Popliteal Artery Pseudoaneurysm following FoxHollow Atherectomy: A Rare Complication

Popliteal Artery Pseudoaneurysm following FoxHollow Atherectomy: A Rare Complication
Popliteal Artery Pseudoaneurysm following FoxHollow Atherectomy: A Rare Complication
Author(s): 

Neelima Penugonda, MD, Karl Duncan, MD, Theodore Schreiber, MD

Author Affiliations:
From the *Department of Internal Medicine, Wayne State University; the §Department of Cardiology, Wayne State University, and the £Department of Cardiology, Detroit Medical Center, Detroit, Michigan.
The authors report no conflicts of interest regarding the content herein.
Manuscript submitted April 11, 2008, provisional acceptance given June 12, 2008, and accepted June 30, 2008.
Address for correspondence: Neelima Penugonda, MD, 5C UHC, 4201 St. Antoin Street, Detroit, MI  48201.  E-mail: [email protected]

ABSTRACT: Atherectomy using the FoxHollow device is an exciting treatment as an alternative to lower extremity arterial bypass for treatment of peripheral vascular disease in symptomatic patients with critical limb ischemia and disabling claudication. We present an interesting case of popliteal artery pseudoaneurysm following FoxHollow atherectomy, which is a rare complication. Mechanical factors have been implicated in causation of trauma to the vessel wall during atherectomy. Endovascular treatment of peripheral vascular disease has become increasingly common, thus it is important to know the rare complications associated with it. Pseudoaneurysm is one of the rare complications associated with the use of the FoxHollow atherectomy device.

J INVASIVE CARDIOL 2008;20:477–478

Atherectomy using the FoxHollow device (FoxHollow Technologies, Redwood City, California) is an exciting treatment alternative to lower-extremity arterial bypass for the treatment of peripheral vascular disease in symptomatic patients with critical limb ischemia and disabling claudication. Peripheral atherectomy is often appealing, as it is associated with lower periprocedural morbidity and mortality rates. Common early complications related to this device include the need for emergency access-site surgery, retroperitoneal hemorrhage, vascular perforation or plaque dissection.1  Pseudoaneurysm formation at the atherectomy site in the native artery is one of the rare complications associated with the FoxHollow device. We report the case of a patient who developed a large pseudoaneurysm in the segment of the popliteal artery treated with atherectomy.

Case Report. An 80-year old female with a significant past medical history of peripheral vascular disease, hypertension, diabetes mellitus, coronary artery disease and hyperlipidemia presented to a local hospital with an ulcer on her left foot and osteomyelitis. She was transferred to our hospital for critical limb ischemia of the left foot and underwent peripheral angiography. She had undergone a peripheral angiogram 2 years prior in the same hospital for a nonhealing left foot ulcer. She was found to have peripheral vascular disease with a > 80% stenosis of the left popliteal artery which was treated with a FoxHollow atherectomy device (Figure 1). According to the patient’s history, the ulcer healed to some extent, but worsened 6 months prior to this admission. Angiography at this admission showed a left popliteal artery pseudoaneurysm along with a 60–70% stenosis of the left tibioperoneal trunk (Figure 2). Our plan is to monitor the patient clinically and consider repeat angiography or computed tomographic scan to measure the size of the pseudoaneurysm by quantitative analysis within the next 6 months to a year.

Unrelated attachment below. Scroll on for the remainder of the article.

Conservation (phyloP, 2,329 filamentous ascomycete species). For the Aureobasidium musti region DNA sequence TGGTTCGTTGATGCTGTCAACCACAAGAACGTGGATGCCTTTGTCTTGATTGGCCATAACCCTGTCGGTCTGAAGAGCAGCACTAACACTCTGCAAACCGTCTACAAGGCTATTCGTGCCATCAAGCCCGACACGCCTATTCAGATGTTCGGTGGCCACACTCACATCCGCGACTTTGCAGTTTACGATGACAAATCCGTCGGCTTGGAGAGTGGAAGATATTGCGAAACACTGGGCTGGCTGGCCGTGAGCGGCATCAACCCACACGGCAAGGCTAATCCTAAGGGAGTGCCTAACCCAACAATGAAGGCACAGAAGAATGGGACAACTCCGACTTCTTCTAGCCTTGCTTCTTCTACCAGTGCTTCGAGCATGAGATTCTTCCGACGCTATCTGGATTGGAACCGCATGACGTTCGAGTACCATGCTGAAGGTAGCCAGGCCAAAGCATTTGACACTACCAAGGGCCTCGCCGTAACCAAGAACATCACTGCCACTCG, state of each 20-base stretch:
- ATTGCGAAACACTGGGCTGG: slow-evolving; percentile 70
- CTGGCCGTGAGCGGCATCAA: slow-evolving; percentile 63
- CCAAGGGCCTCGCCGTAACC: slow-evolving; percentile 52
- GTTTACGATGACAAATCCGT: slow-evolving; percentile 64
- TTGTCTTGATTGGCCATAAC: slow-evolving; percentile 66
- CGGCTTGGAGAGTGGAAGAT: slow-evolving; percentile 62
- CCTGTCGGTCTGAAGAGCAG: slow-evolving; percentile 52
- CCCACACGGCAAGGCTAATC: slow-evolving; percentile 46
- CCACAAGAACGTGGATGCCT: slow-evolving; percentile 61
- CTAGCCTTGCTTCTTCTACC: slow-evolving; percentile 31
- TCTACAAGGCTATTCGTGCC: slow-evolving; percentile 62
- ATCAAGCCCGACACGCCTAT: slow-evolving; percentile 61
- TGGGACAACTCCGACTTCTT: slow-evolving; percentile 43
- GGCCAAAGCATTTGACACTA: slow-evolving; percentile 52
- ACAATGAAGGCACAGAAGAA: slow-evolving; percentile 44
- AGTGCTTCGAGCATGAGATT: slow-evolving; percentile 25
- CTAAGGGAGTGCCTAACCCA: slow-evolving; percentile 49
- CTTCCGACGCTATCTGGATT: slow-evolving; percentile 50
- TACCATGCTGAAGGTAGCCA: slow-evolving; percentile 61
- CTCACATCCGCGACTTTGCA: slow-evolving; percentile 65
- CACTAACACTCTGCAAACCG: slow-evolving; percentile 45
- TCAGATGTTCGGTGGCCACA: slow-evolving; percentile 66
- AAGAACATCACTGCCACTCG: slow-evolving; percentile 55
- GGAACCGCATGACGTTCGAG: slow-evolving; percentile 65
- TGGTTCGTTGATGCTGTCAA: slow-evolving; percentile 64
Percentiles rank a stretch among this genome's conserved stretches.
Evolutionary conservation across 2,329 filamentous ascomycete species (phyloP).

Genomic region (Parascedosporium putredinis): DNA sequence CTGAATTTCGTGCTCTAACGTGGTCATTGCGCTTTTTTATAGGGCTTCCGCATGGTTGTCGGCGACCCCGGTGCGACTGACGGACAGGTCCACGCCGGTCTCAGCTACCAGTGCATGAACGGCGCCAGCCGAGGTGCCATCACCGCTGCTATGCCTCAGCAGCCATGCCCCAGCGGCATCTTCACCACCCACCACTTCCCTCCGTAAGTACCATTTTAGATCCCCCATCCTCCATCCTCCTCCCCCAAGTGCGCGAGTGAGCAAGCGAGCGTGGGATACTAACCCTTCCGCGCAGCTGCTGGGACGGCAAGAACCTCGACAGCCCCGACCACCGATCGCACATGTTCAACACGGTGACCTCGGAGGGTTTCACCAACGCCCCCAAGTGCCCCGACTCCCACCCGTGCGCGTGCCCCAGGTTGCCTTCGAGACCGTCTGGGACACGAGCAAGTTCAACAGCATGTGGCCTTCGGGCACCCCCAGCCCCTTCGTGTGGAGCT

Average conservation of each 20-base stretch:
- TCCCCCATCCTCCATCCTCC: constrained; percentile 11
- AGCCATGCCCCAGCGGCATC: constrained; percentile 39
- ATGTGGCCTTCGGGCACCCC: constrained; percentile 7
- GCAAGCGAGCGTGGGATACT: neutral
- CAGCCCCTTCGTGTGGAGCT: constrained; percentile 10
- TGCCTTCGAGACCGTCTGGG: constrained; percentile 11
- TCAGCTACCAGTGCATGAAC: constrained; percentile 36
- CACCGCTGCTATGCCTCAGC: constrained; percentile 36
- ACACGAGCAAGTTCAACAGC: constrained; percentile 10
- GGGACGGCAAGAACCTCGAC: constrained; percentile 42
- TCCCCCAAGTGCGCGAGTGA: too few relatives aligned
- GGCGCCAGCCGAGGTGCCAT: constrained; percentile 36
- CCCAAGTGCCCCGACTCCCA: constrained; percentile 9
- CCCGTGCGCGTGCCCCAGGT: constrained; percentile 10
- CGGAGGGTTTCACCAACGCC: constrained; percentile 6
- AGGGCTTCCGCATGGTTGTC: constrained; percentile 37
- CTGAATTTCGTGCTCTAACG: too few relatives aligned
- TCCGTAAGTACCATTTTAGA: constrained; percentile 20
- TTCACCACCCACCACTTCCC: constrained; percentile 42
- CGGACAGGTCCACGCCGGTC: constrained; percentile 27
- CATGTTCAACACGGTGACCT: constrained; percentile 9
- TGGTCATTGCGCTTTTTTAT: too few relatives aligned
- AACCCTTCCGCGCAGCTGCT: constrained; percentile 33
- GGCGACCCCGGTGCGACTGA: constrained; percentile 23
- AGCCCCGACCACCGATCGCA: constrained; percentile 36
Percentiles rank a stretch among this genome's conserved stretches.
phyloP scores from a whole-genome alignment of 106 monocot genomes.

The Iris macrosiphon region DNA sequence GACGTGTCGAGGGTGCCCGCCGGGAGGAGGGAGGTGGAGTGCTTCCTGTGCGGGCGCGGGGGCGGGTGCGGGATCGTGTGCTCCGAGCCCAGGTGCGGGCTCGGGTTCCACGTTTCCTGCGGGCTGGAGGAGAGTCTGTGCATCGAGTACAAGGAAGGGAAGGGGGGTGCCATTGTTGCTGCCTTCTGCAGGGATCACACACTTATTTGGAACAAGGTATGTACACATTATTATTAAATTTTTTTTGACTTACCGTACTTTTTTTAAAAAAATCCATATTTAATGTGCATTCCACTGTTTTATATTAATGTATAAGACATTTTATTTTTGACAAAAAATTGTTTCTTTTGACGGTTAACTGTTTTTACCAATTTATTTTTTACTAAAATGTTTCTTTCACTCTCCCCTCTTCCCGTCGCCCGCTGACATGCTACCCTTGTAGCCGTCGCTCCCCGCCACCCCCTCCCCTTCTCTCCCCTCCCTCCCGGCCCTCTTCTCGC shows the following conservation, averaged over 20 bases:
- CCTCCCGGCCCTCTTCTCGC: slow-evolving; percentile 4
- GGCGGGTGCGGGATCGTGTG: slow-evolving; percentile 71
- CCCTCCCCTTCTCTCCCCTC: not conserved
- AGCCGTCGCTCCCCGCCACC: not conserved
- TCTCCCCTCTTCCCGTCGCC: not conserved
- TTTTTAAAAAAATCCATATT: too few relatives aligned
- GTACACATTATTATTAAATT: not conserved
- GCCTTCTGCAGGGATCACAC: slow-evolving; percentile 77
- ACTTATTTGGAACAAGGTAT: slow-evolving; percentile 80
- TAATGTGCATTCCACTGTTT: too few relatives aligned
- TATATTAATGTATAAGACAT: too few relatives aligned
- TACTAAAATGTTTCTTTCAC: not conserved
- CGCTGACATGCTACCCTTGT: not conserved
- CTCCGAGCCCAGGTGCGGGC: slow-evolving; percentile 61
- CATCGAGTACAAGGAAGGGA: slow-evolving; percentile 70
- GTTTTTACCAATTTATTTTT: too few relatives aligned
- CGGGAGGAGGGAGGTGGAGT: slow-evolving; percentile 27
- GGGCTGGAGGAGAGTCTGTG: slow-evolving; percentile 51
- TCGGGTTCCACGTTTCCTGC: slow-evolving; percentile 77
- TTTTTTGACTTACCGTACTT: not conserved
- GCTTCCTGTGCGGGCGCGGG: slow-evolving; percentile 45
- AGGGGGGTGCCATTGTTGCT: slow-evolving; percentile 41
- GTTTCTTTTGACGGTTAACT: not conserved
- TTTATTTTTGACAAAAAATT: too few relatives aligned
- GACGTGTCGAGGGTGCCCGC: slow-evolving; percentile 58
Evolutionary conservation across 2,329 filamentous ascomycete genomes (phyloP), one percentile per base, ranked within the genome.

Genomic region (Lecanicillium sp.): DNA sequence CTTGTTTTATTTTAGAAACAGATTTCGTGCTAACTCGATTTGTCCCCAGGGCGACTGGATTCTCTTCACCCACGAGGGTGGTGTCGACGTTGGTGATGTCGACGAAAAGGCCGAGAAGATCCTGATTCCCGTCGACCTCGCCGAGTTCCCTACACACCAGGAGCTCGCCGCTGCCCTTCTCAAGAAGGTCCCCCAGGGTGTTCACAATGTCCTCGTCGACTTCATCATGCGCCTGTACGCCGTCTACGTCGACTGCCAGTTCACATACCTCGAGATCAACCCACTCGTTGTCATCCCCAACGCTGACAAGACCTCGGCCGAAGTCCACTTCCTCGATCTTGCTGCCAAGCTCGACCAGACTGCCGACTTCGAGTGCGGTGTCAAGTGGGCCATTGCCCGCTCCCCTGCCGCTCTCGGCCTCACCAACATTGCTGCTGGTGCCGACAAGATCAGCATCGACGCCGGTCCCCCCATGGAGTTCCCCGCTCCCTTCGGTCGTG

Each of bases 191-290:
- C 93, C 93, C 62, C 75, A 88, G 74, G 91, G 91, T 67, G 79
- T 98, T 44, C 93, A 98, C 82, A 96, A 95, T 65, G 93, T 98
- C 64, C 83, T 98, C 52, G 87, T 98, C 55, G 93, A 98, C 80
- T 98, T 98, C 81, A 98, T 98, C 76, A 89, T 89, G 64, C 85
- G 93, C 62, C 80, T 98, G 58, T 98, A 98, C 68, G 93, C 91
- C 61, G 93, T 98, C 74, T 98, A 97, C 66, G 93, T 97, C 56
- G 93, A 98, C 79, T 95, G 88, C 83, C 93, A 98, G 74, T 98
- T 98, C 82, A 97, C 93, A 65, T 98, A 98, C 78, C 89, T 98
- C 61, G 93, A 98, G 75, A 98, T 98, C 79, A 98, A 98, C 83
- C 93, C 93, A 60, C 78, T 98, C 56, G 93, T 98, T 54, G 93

Discussion. The FoxHollow atherectomy device is a relatively new monorail atherectomy catheter designed for more efficient and easier plaque removal.2 Its use has increased recently because in contrast to classic coronary directional atherectomy, the FoxHollow allows for single-operator procedures. The use of this device obviated the need for adjunctive balloon angioplasty and stenting.3 The development of a pseudoaneurysm in a coronary artery following atherectomy has been reported as a rare occurrence and can occur in any peripheral artery treated by atherectomy. Mechanical factors have been implicated in the causation of trauma to the vessel wall during atherectomy. These include the tortuous nature of the vessel, an oversized atherectomy device, lesions close to a prior surgical scar and the location of a lesion near side branches. Endovascular treatment of peripheral vascular disease has become increasingly common, thus it is important to be aware of even the rare complications associated with this procedure. Pseudoaneurysm is one of the rare complications associated with FoxHollow device use.
 


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